MLB The Show 21, a former PlayStation-exclusive, will be not only the first Sony-developed game released on Xbox but also a day-one Game Pass game.
MLB The Show 21 will go down in gaming history – not because it introduces legendary players of old or an updated franchise mode. MLB The Show has long been a PlayStation-exclusive series, as are most games created by Sony’s internal development studios. However, as decided by the MLB itself, MLB The Show 21 is not only launching on PlayStation’s rival Xbox consoles but doing so as a freebie for Xbox Game Pass subscribers. Even with all the facts, this is an unprecedented move that could have ramifications for the rest of the current console generation, if not longer.
Traditional console-exclusivity barriers have been somewhat breaking down as of late, but Sony seemed to be a holdout until the MLB The Show 21‘s cross-platform announcement. While Microsoft throws its first-party offerings onto Nintendo Switch, mobile, and its own PC storefront, Sony has been happy to let PlayStation’s big releases sell consoles as long as possible, only porting some of them to PC long after their initial releases. MLB The Show is perhaps not as revered as exclusives like God of War and Horizon Zero Dawn, but it does attract a significant audience of its own, thanks to its quality simulation. Now, for the first time, Xbox will get access to that audience, too.
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Of course, it’s likely Sony isn’t too pleased about this. Major League Baseball will be the game’s publisher on Microsoft platforms, a symbolic move that suggests Sony isn’t going to be porting anything else to Xbox in the near future. Still, the end result is that the same great depiction of America’s pastime will be available on both systems for the first time.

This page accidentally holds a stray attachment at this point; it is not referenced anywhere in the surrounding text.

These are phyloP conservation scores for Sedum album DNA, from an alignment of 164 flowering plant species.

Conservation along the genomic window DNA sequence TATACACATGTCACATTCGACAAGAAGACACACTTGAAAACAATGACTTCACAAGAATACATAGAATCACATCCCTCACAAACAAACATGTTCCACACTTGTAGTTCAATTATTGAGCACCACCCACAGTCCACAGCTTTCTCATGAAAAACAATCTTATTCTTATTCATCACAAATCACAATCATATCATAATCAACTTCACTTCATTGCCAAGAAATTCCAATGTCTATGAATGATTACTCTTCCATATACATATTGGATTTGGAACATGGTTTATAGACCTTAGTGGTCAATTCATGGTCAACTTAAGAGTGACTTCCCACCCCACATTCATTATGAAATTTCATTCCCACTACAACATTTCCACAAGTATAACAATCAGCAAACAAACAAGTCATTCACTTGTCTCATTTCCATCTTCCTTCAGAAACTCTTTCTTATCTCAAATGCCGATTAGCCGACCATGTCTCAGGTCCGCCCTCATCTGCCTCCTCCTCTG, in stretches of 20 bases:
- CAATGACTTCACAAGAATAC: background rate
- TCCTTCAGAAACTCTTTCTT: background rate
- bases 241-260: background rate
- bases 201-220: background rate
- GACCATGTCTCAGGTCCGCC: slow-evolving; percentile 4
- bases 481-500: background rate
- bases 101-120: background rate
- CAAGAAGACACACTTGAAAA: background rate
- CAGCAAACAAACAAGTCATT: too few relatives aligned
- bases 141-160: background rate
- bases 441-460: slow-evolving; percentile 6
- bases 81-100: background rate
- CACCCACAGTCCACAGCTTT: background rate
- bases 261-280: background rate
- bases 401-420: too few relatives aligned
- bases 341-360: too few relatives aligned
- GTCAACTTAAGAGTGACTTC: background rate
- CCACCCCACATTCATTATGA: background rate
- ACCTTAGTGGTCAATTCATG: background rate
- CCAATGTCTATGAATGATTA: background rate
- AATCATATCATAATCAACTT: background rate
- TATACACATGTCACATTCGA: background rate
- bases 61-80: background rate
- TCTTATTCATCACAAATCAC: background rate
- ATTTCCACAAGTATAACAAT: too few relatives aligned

Why MLB The Show 21’s Xbox Release Is So Odd
The latest trailer for MLB The Show 21 features a head-turning introduction, as the Xbox logo fades into the familiar chime for PlayStation Studios. The only comparable event in gaming history is when Sega initially bowed out of the console race following the Dreamcast’s demise. Seeing Sonic the Hedgehog show up on the cover of Nintendo Power and Crazy Taxi released on PlayStation 2 were baffling occurrences at the time. The fact that such a collaboration is now happening between two rivals who are still very much still in competition is even more eye-popping.
Will MLB The Show 21 be the start of a new trend of collaboration rather than competition between Xbox and PlayStation? The easy bet is a hard no, but perhaps the future really depends on how the game performs. Since MLB The Show 21 is free on Xbox Game Pass, Sony and the MLB are banking on players purchasing microtransactions there, and a strong return could mean Sony reconsiders limiting similar titles to one half of the gaming public. Microsoft has already expressed interest in expanding Game Pass past the Xbox family of systems, so maybe further success could lead to Sony relenting and allowing Microsoft to do business with its customer base. It all seems simultaneously impossible and within reach, and it could mean the end of the last shreds of the console wars.
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